When a documentary comes along that garners a 1st place grant from HSUS, wins the top award at the Arizona International Film Festival and the Audience Choice award at the Minneapolis International Film Festival, then you can lay odds that it’s well worth watching. What makes “Medicine of the Wolf” so special? Julia Huffman’s intuitive vision, her comprehension of an age-old problem, and her creativity in relaying both serve to create a means and a message for those who seek to understand the plight of the wolves of our nation.
Huffman wisely allows those authorities familiar with wolves to relay their particular viewpoints on wolves in order to strengthen her own answers to the questions of why have wolves historically been so maligned, misunderstood, and feared. World famous photographer, Jim Brandenburg, is a frequent face throughout the documentary and he shares several of his firsthand encounters with wolves as a reverential, gestalt experience; one can sense the wonder and awe of those moments, so poignantly framed by the snowy silences of the northern wilderness. He also lends his theories as to why humanity has developed a Jungian race memory for killing wolves.
The narrative prods the viewer along a timeline that begins with myth and ends with science. Dr. John Vucetick describes how wolves live in a social unit, much like ourselves, and how our most faithful companion, the dog, which is descended from the wolf, has, unlike the wolf, been accepted by us. Very subtly, we see how easily logic can be turned on a dime and released from reality according to custom and culture. Dr. Vucetick also delineates the difference between societal opinion and scientific opinion. For me, this was a harkening to all to allow science to reconnect us with what is real where wolves are concerned.
Indeed, short clips of politicians demanding the slaughter of wolves so that their constituents are protected ring out as false and silly. And ever so subtly, this film asks us for whom does such illogical ranting serve. The answer becomes obvious once the statistics are given. For example, in 2012, out of 165,000 head of cattle in Minnesota, there were only 81 cases of depredation. My math might not be the best, but I can tell that this figure isn’t even 1% of the bovine population. And with only 2 cases of wolf attacks on humans in a 100 year period, there is no doubt that the wolf‘s reputation has been stood upon so that others could rise in power.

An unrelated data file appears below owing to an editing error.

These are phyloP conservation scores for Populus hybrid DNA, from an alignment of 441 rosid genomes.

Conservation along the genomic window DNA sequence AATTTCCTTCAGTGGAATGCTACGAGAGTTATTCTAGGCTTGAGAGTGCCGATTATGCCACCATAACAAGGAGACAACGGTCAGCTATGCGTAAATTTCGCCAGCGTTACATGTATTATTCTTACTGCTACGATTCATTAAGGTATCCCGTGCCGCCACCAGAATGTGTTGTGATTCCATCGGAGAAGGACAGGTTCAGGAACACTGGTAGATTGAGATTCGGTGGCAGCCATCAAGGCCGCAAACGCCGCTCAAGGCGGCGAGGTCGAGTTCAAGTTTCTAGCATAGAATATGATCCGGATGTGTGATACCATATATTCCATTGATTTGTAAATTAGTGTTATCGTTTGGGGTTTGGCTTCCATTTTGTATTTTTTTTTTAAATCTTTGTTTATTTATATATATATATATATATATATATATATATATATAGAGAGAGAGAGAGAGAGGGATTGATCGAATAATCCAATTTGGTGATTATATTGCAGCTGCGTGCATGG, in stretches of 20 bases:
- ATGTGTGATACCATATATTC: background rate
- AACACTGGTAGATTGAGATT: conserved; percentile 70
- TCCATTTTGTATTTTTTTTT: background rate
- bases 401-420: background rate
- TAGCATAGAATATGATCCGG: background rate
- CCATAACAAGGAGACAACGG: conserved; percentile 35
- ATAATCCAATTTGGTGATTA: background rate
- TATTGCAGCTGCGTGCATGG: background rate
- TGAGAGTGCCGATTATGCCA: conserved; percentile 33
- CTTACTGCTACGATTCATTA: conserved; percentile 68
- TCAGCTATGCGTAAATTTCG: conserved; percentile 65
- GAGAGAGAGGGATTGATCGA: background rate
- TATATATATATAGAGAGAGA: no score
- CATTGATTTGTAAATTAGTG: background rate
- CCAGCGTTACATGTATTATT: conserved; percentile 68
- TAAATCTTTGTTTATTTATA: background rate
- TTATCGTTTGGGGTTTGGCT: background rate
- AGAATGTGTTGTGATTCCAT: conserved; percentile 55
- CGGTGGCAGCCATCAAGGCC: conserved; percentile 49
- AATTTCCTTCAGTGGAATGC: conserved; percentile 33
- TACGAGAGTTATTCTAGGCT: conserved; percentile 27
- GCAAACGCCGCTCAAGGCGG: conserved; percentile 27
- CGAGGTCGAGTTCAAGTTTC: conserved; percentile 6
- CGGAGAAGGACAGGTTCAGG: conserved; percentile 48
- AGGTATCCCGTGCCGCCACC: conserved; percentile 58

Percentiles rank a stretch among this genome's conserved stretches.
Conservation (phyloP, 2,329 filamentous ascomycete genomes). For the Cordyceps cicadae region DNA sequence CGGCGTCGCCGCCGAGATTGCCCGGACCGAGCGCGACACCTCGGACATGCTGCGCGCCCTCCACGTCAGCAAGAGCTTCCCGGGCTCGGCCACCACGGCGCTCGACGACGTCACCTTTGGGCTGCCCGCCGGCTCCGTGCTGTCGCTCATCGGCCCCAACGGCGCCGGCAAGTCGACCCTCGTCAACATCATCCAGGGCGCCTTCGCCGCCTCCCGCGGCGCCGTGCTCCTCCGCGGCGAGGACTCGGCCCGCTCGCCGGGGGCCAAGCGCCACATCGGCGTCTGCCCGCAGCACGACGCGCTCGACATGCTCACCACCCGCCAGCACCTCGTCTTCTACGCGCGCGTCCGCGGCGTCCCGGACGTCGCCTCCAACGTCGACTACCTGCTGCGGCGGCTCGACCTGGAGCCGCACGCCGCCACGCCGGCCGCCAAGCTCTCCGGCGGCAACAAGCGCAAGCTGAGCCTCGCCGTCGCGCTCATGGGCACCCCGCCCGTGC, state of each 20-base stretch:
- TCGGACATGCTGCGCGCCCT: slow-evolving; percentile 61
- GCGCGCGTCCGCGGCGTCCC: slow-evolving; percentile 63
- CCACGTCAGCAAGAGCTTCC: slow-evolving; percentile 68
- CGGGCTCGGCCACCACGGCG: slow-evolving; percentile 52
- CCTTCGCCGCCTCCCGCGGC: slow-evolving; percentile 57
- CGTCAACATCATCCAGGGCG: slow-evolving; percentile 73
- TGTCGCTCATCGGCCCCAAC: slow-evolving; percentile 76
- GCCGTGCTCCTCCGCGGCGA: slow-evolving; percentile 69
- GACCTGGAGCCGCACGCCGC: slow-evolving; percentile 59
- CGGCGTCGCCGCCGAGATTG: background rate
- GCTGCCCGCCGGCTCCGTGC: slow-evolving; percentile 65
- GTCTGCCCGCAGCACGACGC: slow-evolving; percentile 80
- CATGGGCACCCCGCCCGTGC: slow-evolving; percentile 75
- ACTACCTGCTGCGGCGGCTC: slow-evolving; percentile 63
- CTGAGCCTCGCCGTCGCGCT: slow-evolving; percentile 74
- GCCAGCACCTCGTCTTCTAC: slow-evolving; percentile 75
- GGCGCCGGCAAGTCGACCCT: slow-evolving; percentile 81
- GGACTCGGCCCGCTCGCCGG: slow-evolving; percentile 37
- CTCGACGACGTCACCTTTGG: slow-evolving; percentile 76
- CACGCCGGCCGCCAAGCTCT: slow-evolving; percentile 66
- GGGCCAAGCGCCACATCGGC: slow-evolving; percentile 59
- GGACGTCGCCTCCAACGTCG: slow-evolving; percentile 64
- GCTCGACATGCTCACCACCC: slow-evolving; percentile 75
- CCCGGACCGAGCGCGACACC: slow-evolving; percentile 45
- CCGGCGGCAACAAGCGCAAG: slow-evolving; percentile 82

If at this point, you still feel conditioned to despise the wolf, then look no further than how wolves are reshaping the lives of children who have reconnected to life through their mutual interaction. Learn how other cultures, like the Ojibwe, have always seen humanity and wolves as connected to each other. Hear the voices of reason via Dr. Jane Goodall, Saginaw Grant, and Chi-Ma’iingan/Great Wolf (Larry Stillday). By the time the film ends, you will know what the medicine of the wolf is and I promise, you will be moved.
So, how do we change others’ perceptions of the wolf? How do we manage a Damascene conversion for the masses? Jim Brandenburg suggests that we must “come in the back door” in order to make that effort. I personally sympathize with author Flannery O’Connor; she said, “… to the hard of hearing, you shout and for the almost blind, you draw large and startling figures.” In both ways, you can do no better than to buy a copy of “Medicine of the Wolf” this Christmas; buy yourself a copy to keep and also, one for a friend, so that all may hear and see and finally, know the truth.
A Five Paw Rating: